Misclassification and under-reporting of acute myocardial infarction by elderly persons: implications for community-based observational studies and clinical trials.
Meyers Primary Care Institute
Medical Subject Headings
Aged; Boston; Female; Hospitalization; Humans; Male; Medicare; Myocardial Infarction; Observer Variation; Population Surveillance; Prospective Studies; Reproducibility of Results; Self Disclosure; Sensitivity and Specificity; United States
Health Services Research | Medicine and Health Sciences
We investigated the accuracy of self-report of hospitalization for acute myocardial infarction (MI) by elderly persons in a community-based prospective study. Among 3809 persons aged 65 years or older followed up for 6 years, self-reported hospitalization for MI was validated by review of primary records and Medicare diagnoses. Among 147 who self-reported MI and for whom hospital records were available, the diagnosis was confirmed in 79 (54%). Myocardial infarction was not a reason for hospitalization among the remaining 68 participants; misclassification with other cardiovascular diagnoses was common. Medicare diagnosis correlated well with primary hospital records. Using Medicare diagnoses as the standard, the diagnosis of MI was confirmed in 53% of self-reports; the sensitivity and specificity of self-report were 51% and 98%, respectively. False-negative reporting was common because only half of hospitalizations for MI were reported. Self-report of hospitalization for MI by elderly persons in the community may be unreliable for ascertaining trends in cardiovascular diseases.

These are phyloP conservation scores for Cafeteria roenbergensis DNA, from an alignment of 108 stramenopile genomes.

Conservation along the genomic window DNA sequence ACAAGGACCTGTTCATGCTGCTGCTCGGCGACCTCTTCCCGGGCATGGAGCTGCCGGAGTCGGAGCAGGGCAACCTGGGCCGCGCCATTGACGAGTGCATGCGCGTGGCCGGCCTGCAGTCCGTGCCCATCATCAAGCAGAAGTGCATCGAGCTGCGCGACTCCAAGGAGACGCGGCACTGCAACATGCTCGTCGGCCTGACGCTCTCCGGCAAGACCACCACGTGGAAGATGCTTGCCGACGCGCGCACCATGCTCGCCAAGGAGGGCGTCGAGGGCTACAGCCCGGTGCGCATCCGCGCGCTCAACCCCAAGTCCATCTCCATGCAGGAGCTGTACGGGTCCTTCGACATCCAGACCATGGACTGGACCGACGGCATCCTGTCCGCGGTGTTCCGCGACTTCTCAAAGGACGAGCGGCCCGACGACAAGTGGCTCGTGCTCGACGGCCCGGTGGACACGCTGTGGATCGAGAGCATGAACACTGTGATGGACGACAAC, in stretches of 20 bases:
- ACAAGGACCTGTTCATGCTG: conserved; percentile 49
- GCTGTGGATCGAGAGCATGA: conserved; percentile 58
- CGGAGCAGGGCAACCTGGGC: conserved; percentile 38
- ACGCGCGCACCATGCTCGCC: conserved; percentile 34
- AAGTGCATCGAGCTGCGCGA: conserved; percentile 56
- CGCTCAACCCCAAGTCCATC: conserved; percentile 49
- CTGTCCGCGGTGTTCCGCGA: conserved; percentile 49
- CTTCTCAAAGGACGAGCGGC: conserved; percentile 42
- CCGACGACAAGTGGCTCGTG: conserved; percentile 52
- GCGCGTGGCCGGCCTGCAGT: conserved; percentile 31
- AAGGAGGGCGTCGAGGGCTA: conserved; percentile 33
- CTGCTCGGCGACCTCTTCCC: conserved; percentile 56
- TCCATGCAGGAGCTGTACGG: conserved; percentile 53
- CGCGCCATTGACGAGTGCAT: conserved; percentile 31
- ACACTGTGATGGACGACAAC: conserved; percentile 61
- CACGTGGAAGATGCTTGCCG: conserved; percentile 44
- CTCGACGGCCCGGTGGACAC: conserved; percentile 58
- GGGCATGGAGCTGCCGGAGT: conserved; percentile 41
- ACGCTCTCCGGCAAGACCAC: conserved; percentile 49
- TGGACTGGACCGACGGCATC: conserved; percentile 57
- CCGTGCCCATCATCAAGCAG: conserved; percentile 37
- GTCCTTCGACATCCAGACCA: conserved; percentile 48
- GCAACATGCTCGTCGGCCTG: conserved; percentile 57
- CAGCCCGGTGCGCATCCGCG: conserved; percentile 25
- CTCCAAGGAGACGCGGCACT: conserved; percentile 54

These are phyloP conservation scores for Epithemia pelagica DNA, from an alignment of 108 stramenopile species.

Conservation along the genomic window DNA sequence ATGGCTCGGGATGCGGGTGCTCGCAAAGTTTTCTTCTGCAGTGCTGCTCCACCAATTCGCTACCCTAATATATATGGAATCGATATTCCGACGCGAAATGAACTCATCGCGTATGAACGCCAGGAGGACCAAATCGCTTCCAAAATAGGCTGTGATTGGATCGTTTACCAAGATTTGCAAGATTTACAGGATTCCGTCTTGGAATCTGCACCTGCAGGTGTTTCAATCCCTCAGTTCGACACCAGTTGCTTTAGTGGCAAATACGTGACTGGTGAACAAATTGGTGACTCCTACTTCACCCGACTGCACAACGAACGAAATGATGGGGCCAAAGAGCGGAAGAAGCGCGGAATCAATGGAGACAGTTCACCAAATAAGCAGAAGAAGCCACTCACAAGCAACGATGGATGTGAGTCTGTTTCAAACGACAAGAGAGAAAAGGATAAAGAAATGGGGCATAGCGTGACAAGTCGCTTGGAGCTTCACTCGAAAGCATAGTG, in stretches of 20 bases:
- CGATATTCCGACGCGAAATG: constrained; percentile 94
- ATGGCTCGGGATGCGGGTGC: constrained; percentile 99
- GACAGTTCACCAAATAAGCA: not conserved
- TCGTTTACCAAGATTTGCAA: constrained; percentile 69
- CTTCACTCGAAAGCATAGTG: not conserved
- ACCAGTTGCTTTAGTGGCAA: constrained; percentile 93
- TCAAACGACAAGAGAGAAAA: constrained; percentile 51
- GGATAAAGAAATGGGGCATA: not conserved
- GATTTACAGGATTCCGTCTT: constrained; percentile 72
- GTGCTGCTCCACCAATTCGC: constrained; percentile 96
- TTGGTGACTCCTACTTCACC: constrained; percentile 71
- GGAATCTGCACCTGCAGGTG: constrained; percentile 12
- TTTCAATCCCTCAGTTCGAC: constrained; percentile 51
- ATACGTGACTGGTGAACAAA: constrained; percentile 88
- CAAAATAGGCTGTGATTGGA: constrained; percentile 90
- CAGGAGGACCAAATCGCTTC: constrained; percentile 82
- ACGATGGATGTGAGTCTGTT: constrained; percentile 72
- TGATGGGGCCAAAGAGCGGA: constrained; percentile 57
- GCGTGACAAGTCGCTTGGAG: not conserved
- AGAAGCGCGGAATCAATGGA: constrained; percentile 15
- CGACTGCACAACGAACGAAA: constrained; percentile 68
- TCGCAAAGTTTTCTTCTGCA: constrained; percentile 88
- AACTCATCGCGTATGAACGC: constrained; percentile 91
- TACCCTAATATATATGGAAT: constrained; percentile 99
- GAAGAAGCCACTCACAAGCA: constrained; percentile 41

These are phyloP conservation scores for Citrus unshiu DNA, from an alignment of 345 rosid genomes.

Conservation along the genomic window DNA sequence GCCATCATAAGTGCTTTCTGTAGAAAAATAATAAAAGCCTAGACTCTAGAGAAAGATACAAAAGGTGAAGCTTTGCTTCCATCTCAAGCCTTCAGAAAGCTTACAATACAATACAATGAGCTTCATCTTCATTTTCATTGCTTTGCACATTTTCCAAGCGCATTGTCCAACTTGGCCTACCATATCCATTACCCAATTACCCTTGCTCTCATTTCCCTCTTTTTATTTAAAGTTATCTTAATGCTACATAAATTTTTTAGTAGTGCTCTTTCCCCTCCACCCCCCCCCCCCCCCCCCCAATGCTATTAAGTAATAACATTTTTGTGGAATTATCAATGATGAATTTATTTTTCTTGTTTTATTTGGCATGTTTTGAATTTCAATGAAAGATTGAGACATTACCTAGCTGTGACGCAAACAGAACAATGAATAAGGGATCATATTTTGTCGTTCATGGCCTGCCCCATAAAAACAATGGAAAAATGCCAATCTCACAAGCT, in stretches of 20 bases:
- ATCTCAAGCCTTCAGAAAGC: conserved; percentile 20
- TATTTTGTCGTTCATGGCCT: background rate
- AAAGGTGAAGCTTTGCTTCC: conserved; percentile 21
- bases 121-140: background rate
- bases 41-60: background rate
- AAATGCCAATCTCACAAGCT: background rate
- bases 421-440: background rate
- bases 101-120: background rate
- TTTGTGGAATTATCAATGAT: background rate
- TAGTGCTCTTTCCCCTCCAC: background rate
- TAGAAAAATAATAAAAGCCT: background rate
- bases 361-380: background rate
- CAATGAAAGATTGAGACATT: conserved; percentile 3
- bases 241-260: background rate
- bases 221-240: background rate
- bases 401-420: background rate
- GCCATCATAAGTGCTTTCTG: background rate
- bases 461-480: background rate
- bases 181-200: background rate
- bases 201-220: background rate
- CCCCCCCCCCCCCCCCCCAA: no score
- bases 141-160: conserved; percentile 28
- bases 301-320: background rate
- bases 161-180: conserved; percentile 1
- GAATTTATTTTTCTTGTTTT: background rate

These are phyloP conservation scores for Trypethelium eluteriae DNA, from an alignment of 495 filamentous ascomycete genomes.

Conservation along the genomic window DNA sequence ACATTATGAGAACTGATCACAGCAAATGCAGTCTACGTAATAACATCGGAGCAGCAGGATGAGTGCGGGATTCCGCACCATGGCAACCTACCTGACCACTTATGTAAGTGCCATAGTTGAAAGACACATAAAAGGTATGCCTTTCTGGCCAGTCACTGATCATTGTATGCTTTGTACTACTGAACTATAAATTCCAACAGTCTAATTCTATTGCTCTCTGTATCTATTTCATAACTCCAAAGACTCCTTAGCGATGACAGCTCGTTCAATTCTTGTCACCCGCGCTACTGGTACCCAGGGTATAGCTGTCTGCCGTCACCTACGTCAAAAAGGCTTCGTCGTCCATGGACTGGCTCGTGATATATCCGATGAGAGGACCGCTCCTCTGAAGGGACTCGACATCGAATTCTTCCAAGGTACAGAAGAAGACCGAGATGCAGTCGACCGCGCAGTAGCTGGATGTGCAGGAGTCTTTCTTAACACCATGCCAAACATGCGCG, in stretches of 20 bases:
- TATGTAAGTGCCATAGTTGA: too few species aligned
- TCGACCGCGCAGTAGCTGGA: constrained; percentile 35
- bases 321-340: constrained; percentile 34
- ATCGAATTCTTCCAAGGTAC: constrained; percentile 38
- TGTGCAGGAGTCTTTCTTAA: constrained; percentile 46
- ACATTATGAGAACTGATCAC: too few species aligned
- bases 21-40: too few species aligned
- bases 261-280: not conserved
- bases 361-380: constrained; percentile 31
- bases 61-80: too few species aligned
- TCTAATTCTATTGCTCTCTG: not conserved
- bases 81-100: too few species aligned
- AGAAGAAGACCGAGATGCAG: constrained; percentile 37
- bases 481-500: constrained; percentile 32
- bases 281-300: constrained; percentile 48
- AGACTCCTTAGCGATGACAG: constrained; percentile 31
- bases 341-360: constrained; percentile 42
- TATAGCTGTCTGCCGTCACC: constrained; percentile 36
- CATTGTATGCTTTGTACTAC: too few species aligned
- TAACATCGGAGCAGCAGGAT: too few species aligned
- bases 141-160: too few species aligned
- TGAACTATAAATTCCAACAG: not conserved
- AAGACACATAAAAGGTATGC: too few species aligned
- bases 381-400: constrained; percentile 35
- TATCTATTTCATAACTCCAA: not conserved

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Citation: J Clin Epidemiol. 1999 Aug;52(8):745-51.
O'Donnell, Christopher J.; Glynn, Robert J.; Field, Terry S.; Averback, Randy; Satterfield, Suzanne; Friesenger, Gottlieb C.; Taylor, James O.; and Hennekens, Charles H., "Misclassification and under-reporting of acute myocardial infarction by elderly persons: implications for community-based observational studies and clinical trials." (1999). Meyers Primary Care Institute Publications and Presentations. 202.